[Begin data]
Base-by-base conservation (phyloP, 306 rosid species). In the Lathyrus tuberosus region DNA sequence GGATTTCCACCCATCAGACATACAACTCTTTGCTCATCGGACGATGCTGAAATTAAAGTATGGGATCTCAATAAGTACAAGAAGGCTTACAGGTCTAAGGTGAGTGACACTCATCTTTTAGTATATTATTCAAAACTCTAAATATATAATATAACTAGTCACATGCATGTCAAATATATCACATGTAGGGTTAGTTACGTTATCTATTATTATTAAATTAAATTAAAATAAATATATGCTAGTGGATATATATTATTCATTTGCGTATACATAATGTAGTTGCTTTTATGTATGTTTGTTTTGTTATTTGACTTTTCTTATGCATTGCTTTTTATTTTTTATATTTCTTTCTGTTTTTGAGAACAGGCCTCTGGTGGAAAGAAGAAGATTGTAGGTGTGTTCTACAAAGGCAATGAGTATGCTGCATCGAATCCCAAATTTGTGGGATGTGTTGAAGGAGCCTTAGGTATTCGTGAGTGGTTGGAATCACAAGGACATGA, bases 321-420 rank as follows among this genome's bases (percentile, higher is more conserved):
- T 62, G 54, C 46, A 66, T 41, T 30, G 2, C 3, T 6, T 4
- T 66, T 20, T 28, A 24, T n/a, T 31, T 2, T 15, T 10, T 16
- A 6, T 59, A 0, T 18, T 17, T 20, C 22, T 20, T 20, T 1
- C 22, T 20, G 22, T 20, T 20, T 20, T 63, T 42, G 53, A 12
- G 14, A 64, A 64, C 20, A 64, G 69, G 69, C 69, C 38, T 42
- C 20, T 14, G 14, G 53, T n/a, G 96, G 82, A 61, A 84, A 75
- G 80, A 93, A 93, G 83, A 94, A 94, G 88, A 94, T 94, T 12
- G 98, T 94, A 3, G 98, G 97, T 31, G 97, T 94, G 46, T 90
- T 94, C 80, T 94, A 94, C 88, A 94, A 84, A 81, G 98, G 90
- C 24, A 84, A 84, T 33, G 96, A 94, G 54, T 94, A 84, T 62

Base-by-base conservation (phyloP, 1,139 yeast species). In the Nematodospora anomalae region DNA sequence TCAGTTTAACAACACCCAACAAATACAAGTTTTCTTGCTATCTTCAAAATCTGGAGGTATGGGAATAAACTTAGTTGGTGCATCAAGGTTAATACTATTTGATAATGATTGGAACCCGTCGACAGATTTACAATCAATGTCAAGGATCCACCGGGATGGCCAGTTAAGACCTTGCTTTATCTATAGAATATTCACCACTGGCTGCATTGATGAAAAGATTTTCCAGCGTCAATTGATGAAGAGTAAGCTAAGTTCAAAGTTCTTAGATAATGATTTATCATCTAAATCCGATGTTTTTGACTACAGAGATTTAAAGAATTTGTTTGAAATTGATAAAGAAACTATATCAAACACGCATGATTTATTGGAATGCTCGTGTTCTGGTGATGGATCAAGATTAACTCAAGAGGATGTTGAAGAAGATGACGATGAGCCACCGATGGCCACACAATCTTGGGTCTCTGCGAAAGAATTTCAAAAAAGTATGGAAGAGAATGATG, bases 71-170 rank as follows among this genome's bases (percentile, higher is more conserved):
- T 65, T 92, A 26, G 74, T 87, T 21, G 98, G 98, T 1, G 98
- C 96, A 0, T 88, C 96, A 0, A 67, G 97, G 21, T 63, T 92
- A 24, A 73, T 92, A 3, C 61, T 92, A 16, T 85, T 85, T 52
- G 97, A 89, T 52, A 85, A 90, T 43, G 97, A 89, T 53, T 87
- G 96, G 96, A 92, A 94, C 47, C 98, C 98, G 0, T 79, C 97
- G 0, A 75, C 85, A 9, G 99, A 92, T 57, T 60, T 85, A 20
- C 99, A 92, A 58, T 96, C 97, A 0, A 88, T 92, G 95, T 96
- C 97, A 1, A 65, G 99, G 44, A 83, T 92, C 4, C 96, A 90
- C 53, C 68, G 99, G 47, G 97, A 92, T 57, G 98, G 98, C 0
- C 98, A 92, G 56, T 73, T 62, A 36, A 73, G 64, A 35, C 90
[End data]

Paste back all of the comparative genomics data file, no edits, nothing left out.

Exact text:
Base-by-base conservation (phyloP, 306 rosid species). In the Lathyrus tuberosus region DNA sequence GGATTTCCACCCATCAGACATACAACTCTTTGCTCATCGGACGATGCTGAAATTAAAGTATGGGATCTCAATAAGTACAAGAAGGCTTACAGGTCTAAGGTGAGTGACACTCATCTTTTAGTATATTATTCAAAACTCTAAATATATAATATAACTAGTCACATGCATGTCAAATATATCACATGTAGGGTTAGTTACGTTATCTATTATTATTAAATTAAATTAAAATAAATATATGCTAGTGGATATATATTATTCATTTGCGTATACATAATGTAGTTGCTTTTATGTATGTTTGTTTTGTTATTTGACTTTTCTTATGCATTGCTTTTTATTTTTTATATTTCTTTCTGTTTTTGAGAACAGGCCTCTGGTGGAAAGAAGAAGATTGTAGGTGTGTTCTACAAAGGCAATGAGTATGCTGCATCGAATCCCAAATTTGTGGGATGTGTTGAAGGAGCCTTAGGTATTCGTGAGTGGTTGGAATCACAAGGACATGA, bases 321-420 rank as follows among this genome's bases (percentile, higher is more conserved):
- T 62, G 54, C 46, A 66, T 41, T 30, G 2, C 3, T 6, T 4
- T 66, T 20, T 28, A 24, T n/a, T 31, T 2, T 15, T 10, T 16
- A 6, T 59, A 0, T 18, T 17, T 20, C 22, T 20, T 20, T 1
- C 22, T 20, G 22, T 20, T 20, T 20, T 63, T 42, G 53, A 12
- G 14, A 64, A 64, C 20, A 64, G 69, G 69, C 69, C 38, T 42
- C 20, T 14, G 14, G 53, T n/a, G 96, G 82, A 61, A 84, A 75
- G 80, A 93, A 93, G 83, A 94, A 94, G 88, A 94, T 94, T 12
- G 98, T 94, A 3, G 98, G 97, T 31, G 97, T 94, G 46, T 90
- T 94, C 80, T 94, A 94, C 88, A 94, A 84, A 81, G 98, G 90
- C 24, A 84, A 84, T 33, G 96, A 94, G 54, T 94, A 84, T 62

Base-by-base conservation (phyloP, 1,139 yeast species). In the Nematodospora anomalae region DNA sequence TCAGTTTAACAACACCCAACAAATACAAGTTTTCTTGCTATCTTCAAAATCTGGAGGTATGGGAATAAACTTAGTTGGTGCATCAAGGTTAATACTATTTGATAATGATTGGAACCCGTCGACAGATTTACAATCAATGTCAAGGATCCACCGGGATGGCCAGTTAAGACCTTGCTTTATCTATAGAATATTCACCACTGGCTGCATTGATGAAAAGATTTTCCAGCGTCAATTGATGAAGAGTAAGCTAAGTTCAAAGTTCTTAGATAATGATTTATCATCTAAATCCGATGTTTTTGACTACAGAGATTTAAAGAATTTGTTTGAAATTGATAAAGAAACTATATCAAACACGCATGATTTATTGGAATGCTCGTGTTCTGGTGATGGATCAAGATTAACTCAAGAGGATGTTGAAGAAGATGACGATGAGCCACCGATGGCCACACAATCTTGGGTCTCTGCGAAAGAATTTCAAAAAAGTATGGAAGAGAATGATG, bases 71-170 rank as follows among this genome's bases (percentile, higher is more conserved):
- T 65, T 92, A 26, G 74, T 87, T 21, G 98, G 98, T 1, G 98
- C 96, A 0, T 88, C 96, A 0, A 67, G 97, G 21, T 63, T 92
- A 24, A 73, T 92, A 3, C 61, T 92, A 16, T 85, T 85, T 52
- G 97, A 89, T 52, A 85, A 90, T 43, G 97, A 89, T 53, T 87
- G 96, G 96, A 92, A 94, C 47, C 98, C 98, G 0, T 79, C 97
- G 0, A 75, C 85, A 9, G 99, A 92, T 57, T 60, T 85, A 20
- C 99, A 92, A 58, T 96, C 97, A 0, A 88, T 92, G 95, T 96
- C 97, A 1, A 65, G 99, G 44, A 83, T 92, C 4, C 96, A 90
- C 53, C 68, G 99, G 47, G 97, A 92, T 57, G 98, G 98, C 0
- C 98, A 92, G 56, T 73, T 62, A 36, A 73, G 64, A 35, C 90